The Wisconsin Nutrient Strategy is a framework that brings together diverse nutrient management activities for point sources and nonpoint sources across the state. It documents the progress of ongoing activities implemented by federal, state, or local agencies and identifies outstanding needs.

The effort is led by the Wisconsin Department of Natural resources with contracted assistance from University of Wisconsin-Extension. In addition, the strategy was crafted with substantial input from federal, state, and local agency representatives who served on three workgroups during the strategy’s creation. The original driver for this work was the U.S. EPA’s Gulf Hypoxia Action Plan 2008, which called for Mississippi River basin states to develop a strategy by 2013 to reduce the amount of phosphorus and nitrogen loading to address the biological “dead zone” in Gulf of Mexico. Wisconsin’s strategy also  addresses water quality needs for the portion of the state’s surface and groundwater within the Great Lakes basin, consistent with Annex 4 of the 2012 Great Lakes Water Quality Agreement.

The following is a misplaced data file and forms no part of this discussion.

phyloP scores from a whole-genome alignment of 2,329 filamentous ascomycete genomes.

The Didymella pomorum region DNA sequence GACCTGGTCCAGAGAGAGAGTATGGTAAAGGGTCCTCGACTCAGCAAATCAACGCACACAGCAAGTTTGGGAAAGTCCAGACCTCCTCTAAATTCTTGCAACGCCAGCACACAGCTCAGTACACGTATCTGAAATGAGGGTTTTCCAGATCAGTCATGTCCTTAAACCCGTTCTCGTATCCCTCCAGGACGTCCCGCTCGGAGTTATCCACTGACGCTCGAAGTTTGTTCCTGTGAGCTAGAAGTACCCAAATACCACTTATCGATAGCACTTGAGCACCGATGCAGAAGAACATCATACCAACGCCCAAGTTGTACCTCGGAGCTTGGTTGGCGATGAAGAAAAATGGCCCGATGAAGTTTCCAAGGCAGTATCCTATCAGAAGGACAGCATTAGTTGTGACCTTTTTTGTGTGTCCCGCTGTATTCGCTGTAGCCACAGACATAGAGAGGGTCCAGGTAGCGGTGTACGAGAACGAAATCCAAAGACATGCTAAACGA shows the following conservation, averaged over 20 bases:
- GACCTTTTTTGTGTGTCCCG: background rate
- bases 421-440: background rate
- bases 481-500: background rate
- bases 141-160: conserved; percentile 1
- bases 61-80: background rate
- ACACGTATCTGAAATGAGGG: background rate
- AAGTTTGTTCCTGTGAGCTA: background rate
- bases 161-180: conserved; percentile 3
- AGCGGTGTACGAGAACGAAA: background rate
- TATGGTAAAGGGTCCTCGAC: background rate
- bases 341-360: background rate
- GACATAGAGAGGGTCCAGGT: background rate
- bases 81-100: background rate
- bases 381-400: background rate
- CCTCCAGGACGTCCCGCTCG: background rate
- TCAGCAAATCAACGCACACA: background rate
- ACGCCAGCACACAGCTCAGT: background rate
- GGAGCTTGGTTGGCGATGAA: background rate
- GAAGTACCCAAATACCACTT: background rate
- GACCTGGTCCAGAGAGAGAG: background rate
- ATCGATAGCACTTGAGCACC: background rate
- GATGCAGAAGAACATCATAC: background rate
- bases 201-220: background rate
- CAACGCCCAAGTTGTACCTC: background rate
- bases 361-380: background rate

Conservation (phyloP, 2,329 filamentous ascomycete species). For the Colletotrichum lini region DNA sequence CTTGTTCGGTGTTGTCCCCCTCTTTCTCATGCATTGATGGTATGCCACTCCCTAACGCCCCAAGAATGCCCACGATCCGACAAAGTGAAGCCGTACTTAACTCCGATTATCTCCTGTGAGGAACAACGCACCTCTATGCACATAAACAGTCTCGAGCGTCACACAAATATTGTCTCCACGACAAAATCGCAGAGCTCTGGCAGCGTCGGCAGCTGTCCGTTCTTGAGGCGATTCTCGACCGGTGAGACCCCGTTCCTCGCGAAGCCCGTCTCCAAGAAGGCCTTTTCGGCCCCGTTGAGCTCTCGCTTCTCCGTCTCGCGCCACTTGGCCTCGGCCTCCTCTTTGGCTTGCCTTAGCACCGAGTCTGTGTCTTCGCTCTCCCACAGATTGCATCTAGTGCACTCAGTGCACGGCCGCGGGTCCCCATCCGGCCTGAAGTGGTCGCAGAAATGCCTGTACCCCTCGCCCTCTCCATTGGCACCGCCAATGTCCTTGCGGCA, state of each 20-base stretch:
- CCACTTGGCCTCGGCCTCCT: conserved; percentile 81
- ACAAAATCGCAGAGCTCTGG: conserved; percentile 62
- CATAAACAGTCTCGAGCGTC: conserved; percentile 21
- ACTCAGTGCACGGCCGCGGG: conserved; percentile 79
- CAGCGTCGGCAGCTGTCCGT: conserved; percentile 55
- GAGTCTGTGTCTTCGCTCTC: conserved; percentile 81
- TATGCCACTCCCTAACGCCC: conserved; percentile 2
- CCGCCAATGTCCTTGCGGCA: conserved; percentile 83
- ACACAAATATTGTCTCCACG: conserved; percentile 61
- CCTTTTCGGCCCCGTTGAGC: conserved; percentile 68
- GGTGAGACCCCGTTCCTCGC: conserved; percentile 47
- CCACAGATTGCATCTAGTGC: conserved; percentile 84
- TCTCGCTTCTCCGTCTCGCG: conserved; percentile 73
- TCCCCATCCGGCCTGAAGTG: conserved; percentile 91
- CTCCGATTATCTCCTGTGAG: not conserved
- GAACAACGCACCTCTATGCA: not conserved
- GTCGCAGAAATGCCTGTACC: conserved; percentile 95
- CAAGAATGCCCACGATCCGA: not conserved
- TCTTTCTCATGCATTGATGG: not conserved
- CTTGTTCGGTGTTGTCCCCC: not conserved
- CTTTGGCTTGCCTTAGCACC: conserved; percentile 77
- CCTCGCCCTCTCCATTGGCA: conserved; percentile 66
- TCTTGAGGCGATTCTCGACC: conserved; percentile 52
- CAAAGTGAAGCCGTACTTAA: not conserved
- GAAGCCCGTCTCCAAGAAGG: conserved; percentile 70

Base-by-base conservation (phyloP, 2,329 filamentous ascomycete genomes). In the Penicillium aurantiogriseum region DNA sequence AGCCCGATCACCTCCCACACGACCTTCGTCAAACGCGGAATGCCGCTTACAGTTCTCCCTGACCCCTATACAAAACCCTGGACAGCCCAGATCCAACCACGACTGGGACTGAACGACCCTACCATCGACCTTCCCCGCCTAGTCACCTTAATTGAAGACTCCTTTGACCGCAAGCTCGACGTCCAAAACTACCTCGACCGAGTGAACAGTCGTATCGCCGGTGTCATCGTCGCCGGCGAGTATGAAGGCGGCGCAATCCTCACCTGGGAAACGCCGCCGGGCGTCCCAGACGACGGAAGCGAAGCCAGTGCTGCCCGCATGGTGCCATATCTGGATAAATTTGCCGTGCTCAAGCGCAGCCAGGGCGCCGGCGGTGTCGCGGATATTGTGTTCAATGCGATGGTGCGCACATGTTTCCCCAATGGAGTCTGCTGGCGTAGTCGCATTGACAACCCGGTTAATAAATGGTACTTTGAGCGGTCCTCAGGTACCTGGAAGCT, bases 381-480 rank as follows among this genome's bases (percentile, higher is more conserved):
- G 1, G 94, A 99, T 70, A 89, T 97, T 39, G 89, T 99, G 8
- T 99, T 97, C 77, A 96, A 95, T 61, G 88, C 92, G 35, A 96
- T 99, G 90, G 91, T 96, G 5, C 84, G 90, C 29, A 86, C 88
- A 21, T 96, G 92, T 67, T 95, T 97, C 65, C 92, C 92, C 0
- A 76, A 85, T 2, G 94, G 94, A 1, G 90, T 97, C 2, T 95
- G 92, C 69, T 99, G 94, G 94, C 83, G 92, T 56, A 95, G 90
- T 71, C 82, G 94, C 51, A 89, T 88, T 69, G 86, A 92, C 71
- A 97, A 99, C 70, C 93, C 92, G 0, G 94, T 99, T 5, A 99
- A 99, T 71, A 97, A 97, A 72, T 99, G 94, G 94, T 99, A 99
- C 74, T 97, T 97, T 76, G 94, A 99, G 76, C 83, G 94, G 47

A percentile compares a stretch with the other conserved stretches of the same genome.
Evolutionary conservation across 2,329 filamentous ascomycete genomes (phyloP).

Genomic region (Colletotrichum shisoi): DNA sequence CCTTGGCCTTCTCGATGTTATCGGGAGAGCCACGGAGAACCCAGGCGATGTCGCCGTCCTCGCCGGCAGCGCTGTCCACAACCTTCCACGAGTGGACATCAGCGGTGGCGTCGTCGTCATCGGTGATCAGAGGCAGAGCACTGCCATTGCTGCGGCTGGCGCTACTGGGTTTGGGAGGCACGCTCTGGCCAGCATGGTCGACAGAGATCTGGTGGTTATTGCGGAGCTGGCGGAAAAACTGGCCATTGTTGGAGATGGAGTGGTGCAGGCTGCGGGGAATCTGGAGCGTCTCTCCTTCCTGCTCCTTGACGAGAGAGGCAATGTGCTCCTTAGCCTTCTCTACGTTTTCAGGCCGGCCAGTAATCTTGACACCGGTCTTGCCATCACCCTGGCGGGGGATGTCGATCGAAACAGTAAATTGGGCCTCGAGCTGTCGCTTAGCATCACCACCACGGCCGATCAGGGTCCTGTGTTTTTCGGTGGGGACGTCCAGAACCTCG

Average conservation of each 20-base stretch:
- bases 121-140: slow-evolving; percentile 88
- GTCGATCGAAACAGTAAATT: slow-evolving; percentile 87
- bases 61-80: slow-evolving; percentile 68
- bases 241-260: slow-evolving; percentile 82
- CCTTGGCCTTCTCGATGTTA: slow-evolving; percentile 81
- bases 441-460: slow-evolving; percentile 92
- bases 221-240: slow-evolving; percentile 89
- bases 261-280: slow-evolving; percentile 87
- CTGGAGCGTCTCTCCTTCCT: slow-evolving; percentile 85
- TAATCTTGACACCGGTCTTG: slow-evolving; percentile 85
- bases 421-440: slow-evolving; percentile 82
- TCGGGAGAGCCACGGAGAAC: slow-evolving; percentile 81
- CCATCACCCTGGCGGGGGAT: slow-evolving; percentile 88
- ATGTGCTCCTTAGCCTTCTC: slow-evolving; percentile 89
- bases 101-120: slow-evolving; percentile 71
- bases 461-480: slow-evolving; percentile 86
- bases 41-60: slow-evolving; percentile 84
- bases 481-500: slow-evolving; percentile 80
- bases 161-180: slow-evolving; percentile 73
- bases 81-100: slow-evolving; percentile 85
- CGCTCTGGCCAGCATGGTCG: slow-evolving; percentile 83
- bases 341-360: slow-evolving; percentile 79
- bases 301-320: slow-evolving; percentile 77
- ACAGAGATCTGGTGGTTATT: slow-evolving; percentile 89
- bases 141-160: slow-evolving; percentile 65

The strategy does not call for new regulations for either point sources or nonpoint sources. It builds on existing programs and requirements at the local, state and federal level that either regulate point sources or promote voluntary conservation practices by agricultural nonpoint sources.  It recognizes that implementation is occurring at the watershed scale through partnerships between municipalities, sanitary districts, county land and water conservation departments, farmers, environmental and watershed groups, UW-Extension, and state and federal agencies. By aligning these complementary efforts, the strategy seeks to increase outreach and education, enhance planning efforts, and accelerate conservation practice implementation, all with the goal of yielding measurable reductions in nutrient losses. It is intended to be a living document that changes to reflect new developments and advances in Wisconsin’s nutrient reduction efforts.